NGL Energy (NYSE:NGL) has a lot of debt, making it a risky midstream energy master limited partnership, or MLP, play. The market cheered its recent investment in TransMontaigne (NYSE:TLP), but the all-cash deal could increase NGL's debt even more. So was it a bad move? It turns out that the deal may slightly improve the company's cash flow, so the jury is still out.
On June 9, NGL announced an agreement with Morgan Stanley under which NGL will acquire the general partner, or GP, of TransMontaigne Partners L.P., another MLP in the same industry. The company will also purchase Morgan Stanley's approximately 19.7% of the outstanding MLP units. The $200 million purchase will provide NGL with all proceeds from the incentive distribution rights, or IDRs, held by TransMontaigne's GP along with the distributions from the MLP units. NGL's shares jumped 3.24% to $43.28 on news of the deal.
Chuck Dunlap, TransMontaigne's CEO, said that the deal would "complement NGL's diverse and growing business lineup." That lineup consists of four businesses involved in water solutions, crude oil logistics, NGL liquids, and retail propane.
The deal makes sense geographically, with TransMontaigne's assets in the southeast and Midwest rounding out NGL's assets in the west and northeast. NGL also has a good track record of integrating new acquisitions into its business, having acquired no less than 10 other companies in the period from its May, 2011 IPO to the end of 2012.
Challenges for NGL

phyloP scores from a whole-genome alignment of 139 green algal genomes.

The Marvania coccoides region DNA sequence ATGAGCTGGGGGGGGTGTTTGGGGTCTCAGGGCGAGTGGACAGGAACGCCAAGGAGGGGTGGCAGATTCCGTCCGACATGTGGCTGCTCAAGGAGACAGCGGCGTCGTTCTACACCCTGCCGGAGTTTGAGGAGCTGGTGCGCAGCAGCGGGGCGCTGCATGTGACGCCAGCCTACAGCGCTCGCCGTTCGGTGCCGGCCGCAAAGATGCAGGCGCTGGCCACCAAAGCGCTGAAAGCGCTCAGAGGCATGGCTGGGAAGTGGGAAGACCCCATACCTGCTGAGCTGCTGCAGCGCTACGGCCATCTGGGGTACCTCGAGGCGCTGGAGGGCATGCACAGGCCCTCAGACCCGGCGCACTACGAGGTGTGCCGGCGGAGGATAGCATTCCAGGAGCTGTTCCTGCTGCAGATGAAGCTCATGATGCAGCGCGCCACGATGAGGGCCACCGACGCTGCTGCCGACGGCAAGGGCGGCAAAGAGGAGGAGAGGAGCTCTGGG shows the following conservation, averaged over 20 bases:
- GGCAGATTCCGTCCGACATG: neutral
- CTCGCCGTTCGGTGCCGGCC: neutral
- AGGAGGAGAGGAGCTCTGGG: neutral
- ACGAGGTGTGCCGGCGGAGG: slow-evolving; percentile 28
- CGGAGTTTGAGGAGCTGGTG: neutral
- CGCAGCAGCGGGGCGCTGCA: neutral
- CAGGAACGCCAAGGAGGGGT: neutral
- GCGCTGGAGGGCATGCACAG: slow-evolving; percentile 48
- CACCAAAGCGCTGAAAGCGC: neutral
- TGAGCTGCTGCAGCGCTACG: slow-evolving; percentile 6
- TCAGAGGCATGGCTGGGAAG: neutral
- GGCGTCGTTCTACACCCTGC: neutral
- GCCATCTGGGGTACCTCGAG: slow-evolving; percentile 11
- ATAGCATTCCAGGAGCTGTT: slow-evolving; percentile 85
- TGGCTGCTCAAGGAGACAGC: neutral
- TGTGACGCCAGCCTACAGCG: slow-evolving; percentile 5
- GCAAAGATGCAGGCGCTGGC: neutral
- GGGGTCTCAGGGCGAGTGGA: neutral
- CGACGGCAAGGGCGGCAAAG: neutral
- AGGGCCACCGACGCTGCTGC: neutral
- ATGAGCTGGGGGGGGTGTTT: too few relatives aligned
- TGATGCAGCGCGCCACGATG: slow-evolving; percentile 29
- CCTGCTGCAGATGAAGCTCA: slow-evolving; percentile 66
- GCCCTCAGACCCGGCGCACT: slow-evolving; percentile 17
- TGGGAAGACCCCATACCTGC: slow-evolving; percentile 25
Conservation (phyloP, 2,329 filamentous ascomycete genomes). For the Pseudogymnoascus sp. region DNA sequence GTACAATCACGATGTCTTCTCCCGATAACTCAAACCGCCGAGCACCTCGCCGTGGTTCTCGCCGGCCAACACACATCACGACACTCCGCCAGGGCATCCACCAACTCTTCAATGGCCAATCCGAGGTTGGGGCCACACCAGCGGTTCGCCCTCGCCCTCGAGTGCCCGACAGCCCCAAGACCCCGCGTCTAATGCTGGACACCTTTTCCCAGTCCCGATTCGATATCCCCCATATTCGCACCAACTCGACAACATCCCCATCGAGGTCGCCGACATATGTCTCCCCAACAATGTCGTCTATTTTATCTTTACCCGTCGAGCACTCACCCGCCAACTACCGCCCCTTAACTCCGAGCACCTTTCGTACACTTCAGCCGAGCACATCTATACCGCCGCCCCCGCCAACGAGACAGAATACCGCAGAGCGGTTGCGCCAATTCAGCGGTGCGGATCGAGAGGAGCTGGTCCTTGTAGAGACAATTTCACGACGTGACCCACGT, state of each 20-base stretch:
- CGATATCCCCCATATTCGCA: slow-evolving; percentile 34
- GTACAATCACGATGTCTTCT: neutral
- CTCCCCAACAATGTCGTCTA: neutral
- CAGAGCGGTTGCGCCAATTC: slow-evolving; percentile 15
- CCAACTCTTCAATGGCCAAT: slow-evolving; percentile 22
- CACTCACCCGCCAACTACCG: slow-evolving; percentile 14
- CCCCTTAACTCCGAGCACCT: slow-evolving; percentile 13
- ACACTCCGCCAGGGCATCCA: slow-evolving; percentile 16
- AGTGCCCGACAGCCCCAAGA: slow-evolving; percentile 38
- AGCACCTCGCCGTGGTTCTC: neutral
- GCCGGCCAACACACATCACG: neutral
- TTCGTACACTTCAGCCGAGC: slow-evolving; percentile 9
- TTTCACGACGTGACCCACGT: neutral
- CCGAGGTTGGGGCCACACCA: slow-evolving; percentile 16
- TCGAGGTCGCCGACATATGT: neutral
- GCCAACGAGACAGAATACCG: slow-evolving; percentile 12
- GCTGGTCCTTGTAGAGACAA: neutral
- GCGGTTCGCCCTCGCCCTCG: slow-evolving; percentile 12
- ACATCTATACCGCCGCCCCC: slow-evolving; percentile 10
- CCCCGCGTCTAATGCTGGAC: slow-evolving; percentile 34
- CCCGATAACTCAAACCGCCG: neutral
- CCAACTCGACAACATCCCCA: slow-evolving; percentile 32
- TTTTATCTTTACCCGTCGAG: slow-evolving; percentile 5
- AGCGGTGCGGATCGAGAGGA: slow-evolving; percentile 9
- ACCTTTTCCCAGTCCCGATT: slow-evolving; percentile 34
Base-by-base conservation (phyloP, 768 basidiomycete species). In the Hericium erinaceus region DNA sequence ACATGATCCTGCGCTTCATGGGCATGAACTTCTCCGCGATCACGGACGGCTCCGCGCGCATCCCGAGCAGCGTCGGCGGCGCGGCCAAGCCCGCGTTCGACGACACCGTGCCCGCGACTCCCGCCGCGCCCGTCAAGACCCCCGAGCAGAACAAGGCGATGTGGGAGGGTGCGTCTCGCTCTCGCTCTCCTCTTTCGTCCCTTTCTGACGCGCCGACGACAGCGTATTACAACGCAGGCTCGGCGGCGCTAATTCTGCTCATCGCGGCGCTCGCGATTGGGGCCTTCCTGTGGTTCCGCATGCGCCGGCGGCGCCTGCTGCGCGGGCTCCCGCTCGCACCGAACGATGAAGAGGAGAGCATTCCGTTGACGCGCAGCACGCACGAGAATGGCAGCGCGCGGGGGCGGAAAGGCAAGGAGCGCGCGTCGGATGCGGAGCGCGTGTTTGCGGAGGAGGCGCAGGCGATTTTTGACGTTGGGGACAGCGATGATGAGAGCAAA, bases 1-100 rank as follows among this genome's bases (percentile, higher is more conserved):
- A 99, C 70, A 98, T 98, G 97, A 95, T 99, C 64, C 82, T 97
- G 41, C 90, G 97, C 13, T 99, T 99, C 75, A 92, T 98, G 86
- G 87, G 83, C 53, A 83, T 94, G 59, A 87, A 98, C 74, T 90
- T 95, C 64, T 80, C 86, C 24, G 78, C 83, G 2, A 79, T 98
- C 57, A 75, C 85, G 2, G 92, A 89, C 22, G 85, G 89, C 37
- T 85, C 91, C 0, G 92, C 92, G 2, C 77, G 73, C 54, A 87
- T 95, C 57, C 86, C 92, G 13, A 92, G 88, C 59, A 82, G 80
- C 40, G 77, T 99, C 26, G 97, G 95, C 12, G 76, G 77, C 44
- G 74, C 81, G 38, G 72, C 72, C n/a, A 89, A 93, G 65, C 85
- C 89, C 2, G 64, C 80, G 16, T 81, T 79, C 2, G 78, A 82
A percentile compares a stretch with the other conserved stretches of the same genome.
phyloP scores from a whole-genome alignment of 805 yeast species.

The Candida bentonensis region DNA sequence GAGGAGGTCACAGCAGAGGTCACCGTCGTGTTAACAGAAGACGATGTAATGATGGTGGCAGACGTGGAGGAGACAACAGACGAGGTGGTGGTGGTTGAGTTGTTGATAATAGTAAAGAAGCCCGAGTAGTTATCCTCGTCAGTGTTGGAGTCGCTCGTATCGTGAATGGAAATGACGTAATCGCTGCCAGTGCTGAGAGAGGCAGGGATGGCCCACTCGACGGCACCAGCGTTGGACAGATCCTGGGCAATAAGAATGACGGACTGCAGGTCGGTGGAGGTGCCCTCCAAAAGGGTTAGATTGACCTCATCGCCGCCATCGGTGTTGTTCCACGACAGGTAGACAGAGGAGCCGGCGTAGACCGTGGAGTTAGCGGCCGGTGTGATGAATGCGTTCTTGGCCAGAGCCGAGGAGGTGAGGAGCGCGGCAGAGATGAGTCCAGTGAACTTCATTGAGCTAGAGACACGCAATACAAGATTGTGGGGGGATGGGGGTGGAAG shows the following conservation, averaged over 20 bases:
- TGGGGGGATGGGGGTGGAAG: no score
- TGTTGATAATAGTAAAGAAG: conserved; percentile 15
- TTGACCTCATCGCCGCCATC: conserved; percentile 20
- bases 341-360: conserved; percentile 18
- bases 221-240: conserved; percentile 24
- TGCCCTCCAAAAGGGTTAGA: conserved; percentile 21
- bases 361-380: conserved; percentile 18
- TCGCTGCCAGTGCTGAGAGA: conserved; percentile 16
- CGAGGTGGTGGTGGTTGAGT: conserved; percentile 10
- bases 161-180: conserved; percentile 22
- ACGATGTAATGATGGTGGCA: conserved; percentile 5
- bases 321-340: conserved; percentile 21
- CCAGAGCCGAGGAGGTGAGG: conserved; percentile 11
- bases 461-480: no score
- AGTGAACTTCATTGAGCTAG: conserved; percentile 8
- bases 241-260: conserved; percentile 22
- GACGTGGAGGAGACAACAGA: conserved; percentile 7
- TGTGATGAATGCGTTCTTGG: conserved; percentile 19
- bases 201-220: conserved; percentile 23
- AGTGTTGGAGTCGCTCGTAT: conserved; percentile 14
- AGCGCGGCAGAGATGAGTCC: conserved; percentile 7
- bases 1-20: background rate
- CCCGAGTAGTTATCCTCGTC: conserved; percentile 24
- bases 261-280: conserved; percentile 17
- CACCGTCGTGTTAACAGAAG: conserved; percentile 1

Acquisitions aren't the only source of NGL's growth. Its water solutions business is a small but rapidly growing part of the company. Oil and gas fracturing creates a lot of wastewater, and NGL has water processing facilities strategically located near the Permian, Niobrara, and Eagle Ford shale plays. It is growing this division organically by constructing new facilities in the Bakken and Marcellus shale regions as well.
But this growth story has a downside. Net earnings for the year ended March, 2014 barely budged from the previous year, even though sales more than doubled in the same period. The company's margins are razor-thin and shrinking, primarily due to the increasing interest rate expense. The company ended March with $10.4 million in cash equivalents, so the $200 million in cash for the TransMontaigne purchase can only come from more borrowing. Is TransMontaigne really worth this additional debt risk?
TransMontaigne is struggling too
TransMontaigne's assets, while a good geographical fit for NGL, haven't been faring well. It recently increased its distribution, but same quarter revenues, operating income, and net earnings were all down. Distributable cash flow was $16.6 million compared to $17.8 million for the same quarter last year.
Should Fools rush in?
All this doesn't necessarily make the purchase a bad deal. In the first place, ownership by NGL can bring fresh industry expertise to the table, possibly turning TransMontaigne's performance around. Secondly, the deal may slightly improve NGL's cash flow.
NGL's revolving credit facility obscures its debt service picture, but current maturities and interest are about 4% of its long-term debt. At current performance levels, the $200 million TransMontaigne purchase should throw off $13 million in distributions from the MLP units and $1.7 million from the GP rights, giving NGL at least 7% on the investment. Borrowing $200 million at 4% to get 7% is fine, but it makes only a tiny dent in NGL's total debt service.
There's a lot of growth potential in this deal, but NGL's debt levels leave little margin for error. If you're comfortable with that, then now could be the time to act. If not, then you may want to see how the integration with TransMontaigne progresses, and for NGL's debt to come down to more manageable levels. If that doesn't happen, there are a lot of other fish in the sea.